C&F from Isis Research monitors field force performance by analysing the number of sales contacts achieved along with coverage and repeat calling ratios. In the latest MAT (moving annual total) to June 2002 the data we see for Lundbeck and Napp gives us some idea of the performance of their respective salesforces. If we look at the coverage attained, we see that Lundbeck has visited 61% of GPs while Napp has seen 42%.

Looking into the volume of details each company has achieved in the MAT to June 2002, we see that Lundbeck has generated 51,000 details. Napp, in comparison, realised some 30,500. These differences are most probably attributed to Lundbeck's much larger field force.

Putting this into context, Merck achieved just under 120,000 sales contacts in the same MAT. Its GP coverage was one of the highest in the industry with 80% of the UK population called on at least once in the year up to June 2002.

Drawing data from Launch Essential, we see the cumulative percentage of GPs on the Launch Essential panel that were aware of Transtec, Cipralex and Arcoxia in the weeks following their launches.

The awareness for Transtec started off positively with 20% of GPs aware after four weeks, rising to 36% after 18 weeks. However, since then the awareness has flattened off slightly. Cipralex has enjoyed slightly higher awareness levels in the weeks following its launch with 52% of all panel GPs being aware of the product in just over three months. In the first four weeks, 35% were aware. When we benchmark this data against Arcoxia, 46% of GPs were aware four weeks post-launch and nearly 62% were aware after 18 weeks.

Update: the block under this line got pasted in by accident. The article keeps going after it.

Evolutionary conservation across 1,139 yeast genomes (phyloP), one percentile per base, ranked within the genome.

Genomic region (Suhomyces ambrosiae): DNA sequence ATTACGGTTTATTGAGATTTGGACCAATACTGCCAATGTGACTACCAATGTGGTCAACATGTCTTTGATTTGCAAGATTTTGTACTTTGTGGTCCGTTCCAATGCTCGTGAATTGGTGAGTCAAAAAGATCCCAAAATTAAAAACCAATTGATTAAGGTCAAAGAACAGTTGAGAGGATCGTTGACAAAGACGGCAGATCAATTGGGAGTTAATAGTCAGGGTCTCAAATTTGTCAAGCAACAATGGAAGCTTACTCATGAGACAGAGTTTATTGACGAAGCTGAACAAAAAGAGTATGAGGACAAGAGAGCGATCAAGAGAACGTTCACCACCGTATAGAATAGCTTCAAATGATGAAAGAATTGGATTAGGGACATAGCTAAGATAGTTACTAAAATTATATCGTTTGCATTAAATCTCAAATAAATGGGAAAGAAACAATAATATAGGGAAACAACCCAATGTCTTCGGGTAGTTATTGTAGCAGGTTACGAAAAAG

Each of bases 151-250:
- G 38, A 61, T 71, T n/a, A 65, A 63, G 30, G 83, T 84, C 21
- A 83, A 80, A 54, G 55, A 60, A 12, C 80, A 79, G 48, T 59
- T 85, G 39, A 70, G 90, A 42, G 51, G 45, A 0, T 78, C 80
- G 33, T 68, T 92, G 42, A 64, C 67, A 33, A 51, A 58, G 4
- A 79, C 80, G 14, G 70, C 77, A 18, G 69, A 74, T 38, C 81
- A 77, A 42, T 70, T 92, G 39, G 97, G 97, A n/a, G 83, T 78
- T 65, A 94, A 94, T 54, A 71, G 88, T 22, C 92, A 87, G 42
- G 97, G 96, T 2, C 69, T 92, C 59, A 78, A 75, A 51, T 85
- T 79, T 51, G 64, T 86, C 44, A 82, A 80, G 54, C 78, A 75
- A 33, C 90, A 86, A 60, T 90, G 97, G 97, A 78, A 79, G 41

With the reasonably high awareness that we have seen for Transtec, Cipralex and Arcoxia we would expect to see similar levels of GP coverage. The data for Transtec shows a correlation with the awareness data. After four weeks, 6% had been detailed by a sales rep  at the end of 18 weeks this had risen to almost 22%. Sharp increases are seen in the first few weeks after the launch of Cipralex. Lundbeck had reached Napp's 22% detailing figure after only four weeks and at the end of the 18 weeks the sales team had reached 44%. By comparing Cipralex's detailing activity with that of Merck's promotion of Arcoxia there is little disparity. The percentage of GPs detailed on Arcoxia for the first time at the end of 14 weeks was 47% compared to Lundbeck's 44%.

The C&F data coupled with the awareness and detailing figures stimulates some interesting discussion points. For instance, with a larger field force and marketing budget should Merck have recorded higher data for the awareness and detailing of Arcoxia? Or is the data we are seeing testimony to the efforts of Lundbeck and Napp in raising the profiles of their respective treatments? These questions can only really be answered by seeing how successful each product has been in generating scripts.

With the autumnal nights drawing in, it will prove interesting to see how these products fare as they are pitted against increasing competitors' sales call activity in the run up to Christmas.